Several people from the Bay Area Ridge Trail group came, and Bern Smith spoke about how this new trail would connect to other trails and become part of a 550-mile trail system around the Bay.
WHAT DOES THIS MEAN FOR FOREST KNOLLS?
Quite aside from such issues as tree removal and thinning of the forest, this project will practically be part of our neighborhood. On the one hand, if there’s enough seating, it might make a picnic or gathering spot for a neighborhood that doesn’t have one. On the other – could this mean parking problems on nice days?
UCSF is taking comments. You can send them to Christine Gasparac: email@example.com
COMMENTS AT THE MEETING
The gallery below shows the comments from people at the meeting – which included a few members of the public, but no neighborhood representatives. If you click on the pictures, they should become legible.
Squat and Gobble, the West Portal eatery that was being rebuilt after the fire there, had sought approval to remove a tree to provide heavy machinery access to the site. (I’d thought it was two trees that were scheduled for removal, but it was one.) But, as I reported then, work was well underway and both trees were still there. I was glad; West Portal has lost some beautiful trees, most notably an old one near the tunnel entrance when work was done there.
I wrote to Carla Short at the Department of Public Works, asking if the trees had been saved. She didn’t know. She replied:
As for the West Portal trees, only one tree was approved for removal in order to accommodate the crane for construction. I have not heard that they are planning to preserve that tree, so it may be still coming out. Their permit is valid for six months. If they found a way to work around it, though, perhaps they are preserving it, I just haven’t heard anything. If it does get removed, they will be required to plant a replacement tree, and some additional trees on the West Portal frontage.
Well, the tree was there through much of the construction, but when Squat and Gobble reopened, I found it was gone. Even the tree-basin the tree had grown in was gone. There’s no replacement tree there, nor any along the West Portal frontage. I hope they’re planning to put them in.
It’s just one tree, and it was removed through a proper permitting process. But I’m beginning to see an anti-tree ethos in this city. Whenever there’s a project, whether private or City-led, trees are the casualty. There seems to be no emphasis on trying to preserve and work around them.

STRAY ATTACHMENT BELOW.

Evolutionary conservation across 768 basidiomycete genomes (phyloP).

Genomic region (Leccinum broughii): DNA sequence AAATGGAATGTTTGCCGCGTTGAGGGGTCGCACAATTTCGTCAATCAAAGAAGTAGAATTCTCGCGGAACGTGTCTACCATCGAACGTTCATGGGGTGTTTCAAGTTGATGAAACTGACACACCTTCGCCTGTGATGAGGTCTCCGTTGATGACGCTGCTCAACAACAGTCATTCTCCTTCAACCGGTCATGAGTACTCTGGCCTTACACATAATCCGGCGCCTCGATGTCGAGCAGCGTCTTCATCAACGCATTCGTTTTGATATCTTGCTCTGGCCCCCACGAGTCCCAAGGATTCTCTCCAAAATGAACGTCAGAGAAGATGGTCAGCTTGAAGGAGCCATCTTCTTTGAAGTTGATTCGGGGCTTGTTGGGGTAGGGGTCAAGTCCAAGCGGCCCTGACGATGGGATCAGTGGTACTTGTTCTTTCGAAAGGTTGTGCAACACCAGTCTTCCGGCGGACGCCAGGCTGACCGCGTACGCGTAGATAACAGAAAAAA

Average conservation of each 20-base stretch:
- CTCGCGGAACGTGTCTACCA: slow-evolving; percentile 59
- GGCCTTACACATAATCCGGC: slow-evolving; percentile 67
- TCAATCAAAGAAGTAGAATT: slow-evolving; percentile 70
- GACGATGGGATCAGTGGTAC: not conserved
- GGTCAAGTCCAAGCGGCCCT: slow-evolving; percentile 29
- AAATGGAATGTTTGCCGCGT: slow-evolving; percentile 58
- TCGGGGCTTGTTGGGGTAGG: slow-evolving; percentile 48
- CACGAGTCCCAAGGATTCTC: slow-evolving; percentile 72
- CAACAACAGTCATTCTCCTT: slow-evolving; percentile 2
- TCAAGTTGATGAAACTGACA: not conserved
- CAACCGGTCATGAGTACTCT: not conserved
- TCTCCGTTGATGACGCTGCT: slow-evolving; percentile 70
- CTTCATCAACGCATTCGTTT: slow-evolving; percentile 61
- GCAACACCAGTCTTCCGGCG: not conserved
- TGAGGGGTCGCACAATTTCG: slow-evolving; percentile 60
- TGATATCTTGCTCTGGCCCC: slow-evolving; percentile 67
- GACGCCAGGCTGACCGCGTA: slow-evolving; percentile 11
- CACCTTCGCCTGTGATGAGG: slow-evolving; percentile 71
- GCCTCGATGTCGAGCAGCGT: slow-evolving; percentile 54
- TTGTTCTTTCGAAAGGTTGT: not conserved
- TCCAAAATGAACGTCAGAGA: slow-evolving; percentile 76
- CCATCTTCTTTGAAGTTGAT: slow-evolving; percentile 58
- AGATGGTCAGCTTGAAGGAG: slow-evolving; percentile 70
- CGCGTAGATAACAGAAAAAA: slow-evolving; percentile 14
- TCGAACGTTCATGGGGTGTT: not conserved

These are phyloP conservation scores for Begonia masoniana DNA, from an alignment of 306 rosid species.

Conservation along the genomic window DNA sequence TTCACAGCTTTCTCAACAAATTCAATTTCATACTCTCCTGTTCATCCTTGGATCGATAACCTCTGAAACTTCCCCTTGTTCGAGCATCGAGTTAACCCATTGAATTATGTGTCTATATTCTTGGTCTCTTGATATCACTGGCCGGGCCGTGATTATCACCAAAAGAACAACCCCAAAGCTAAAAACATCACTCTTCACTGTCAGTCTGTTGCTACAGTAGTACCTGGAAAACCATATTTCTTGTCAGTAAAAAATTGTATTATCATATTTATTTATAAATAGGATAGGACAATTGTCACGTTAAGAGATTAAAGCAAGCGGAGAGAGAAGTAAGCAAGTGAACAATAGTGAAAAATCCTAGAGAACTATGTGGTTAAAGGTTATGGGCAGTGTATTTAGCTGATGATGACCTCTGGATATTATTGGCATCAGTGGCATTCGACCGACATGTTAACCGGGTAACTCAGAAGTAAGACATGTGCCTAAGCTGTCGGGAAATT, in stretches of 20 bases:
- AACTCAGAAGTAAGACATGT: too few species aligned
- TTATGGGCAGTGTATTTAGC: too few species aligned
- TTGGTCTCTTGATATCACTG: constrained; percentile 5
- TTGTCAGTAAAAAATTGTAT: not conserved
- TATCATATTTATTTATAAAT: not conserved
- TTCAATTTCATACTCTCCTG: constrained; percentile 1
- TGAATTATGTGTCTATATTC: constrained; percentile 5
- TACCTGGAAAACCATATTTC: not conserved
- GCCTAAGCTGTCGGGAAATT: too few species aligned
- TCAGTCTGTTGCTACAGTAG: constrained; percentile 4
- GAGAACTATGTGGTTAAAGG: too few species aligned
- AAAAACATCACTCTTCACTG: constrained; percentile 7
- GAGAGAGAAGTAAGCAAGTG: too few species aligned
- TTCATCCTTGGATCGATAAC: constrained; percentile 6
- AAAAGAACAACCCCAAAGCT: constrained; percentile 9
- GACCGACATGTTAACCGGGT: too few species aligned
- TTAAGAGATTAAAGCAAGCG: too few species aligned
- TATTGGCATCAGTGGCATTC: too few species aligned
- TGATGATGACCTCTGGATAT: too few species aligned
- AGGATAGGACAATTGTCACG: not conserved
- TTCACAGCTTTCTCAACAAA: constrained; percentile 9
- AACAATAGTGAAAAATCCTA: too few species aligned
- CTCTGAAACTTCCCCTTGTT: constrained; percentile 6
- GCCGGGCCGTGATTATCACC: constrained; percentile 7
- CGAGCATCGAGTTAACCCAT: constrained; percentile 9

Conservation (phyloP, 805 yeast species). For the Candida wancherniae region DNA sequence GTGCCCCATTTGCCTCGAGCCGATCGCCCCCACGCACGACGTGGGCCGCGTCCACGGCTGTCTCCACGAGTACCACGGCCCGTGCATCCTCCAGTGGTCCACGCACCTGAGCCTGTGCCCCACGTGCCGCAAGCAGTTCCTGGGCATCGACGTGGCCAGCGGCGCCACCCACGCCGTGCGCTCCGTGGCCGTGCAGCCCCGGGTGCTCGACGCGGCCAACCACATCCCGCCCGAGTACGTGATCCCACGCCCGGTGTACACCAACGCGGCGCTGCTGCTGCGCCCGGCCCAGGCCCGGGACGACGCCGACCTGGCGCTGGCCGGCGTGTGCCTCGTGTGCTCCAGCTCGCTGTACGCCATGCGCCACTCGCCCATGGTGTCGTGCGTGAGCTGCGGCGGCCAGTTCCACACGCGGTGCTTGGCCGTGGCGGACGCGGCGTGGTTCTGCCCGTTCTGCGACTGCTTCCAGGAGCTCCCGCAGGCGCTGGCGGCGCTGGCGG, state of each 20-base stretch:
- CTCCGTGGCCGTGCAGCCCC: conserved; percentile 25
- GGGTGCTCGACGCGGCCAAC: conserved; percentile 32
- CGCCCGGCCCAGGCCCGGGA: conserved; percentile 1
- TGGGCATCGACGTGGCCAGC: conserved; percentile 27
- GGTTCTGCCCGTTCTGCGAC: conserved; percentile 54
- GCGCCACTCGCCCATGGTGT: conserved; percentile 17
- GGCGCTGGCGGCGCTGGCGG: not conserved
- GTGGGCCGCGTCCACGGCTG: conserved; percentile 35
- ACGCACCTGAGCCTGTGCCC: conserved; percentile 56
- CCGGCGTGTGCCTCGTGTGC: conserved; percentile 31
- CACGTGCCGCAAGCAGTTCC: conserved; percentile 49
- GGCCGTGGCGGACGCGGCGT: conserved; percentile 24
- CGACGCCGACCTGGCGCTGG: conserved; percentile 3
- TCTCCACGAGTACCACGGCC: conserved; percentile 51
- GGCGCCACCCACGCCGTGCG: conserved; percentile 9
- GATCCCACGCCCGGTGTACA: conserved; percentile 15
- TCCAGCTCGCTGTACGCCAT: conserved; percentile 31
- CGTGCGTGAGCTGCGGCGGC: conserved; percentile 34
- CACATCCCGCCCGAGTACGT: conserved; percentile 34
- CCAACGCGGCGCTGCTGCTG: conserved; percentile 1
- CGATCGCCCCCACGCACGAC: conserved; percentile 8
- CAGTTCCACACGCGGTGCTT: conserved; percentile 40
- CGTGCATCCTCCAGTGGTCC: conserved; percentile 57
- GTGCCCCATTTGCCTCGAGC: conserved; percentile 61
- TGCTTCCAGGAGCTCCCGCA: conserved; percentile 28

“The tree which moves some to tears of joy is in the eyes of others only a green thing that stands in the way.” – William Blake, The Letters, 1799
This tree is near West Portal, and I pass it probably twenty times a week. I’ve admired it for years. It dominates the street; there’s no other tree of that size or beauty near there.
A few years ago, I was writing a piece on Memorable Trees, and wanted to add this one. But around that time, the owners had it pruned. It was very well done, not butchered, but still the tree looked shorn, like a child after the kind of haircut you get them when you don’t want to have to struggle with it too often.
For a tree, unlike a kid’s hair, it takes quite a time to come all the way back. In the last year or so, I’ve been noticing it again, and I thought I’d better get photographs before it’s time for another pruning.
To the owners of the tree, should they encounter this post – Thank you!
Thanks for caring for it. It’s a grace to the whole community.
A few months ago, I reported that the two trees were marked for removal, next to the burned-out Squat & Gobble restaurant on West Portal. Though they’d survived the fire and the fire-fighting, they were in the way of the cranes that would be needed for rebuilding on the site.
It was sad. So many trees were being lost. There used to be a splendid old tree at the station, opposite the library; it was removed when work was done on the Station.
But… here it is, mid June. The rebuilding is coming along nicely.
And our trees are still there.
If they have indeed been saved, a big thank you to whoever preserved these trees.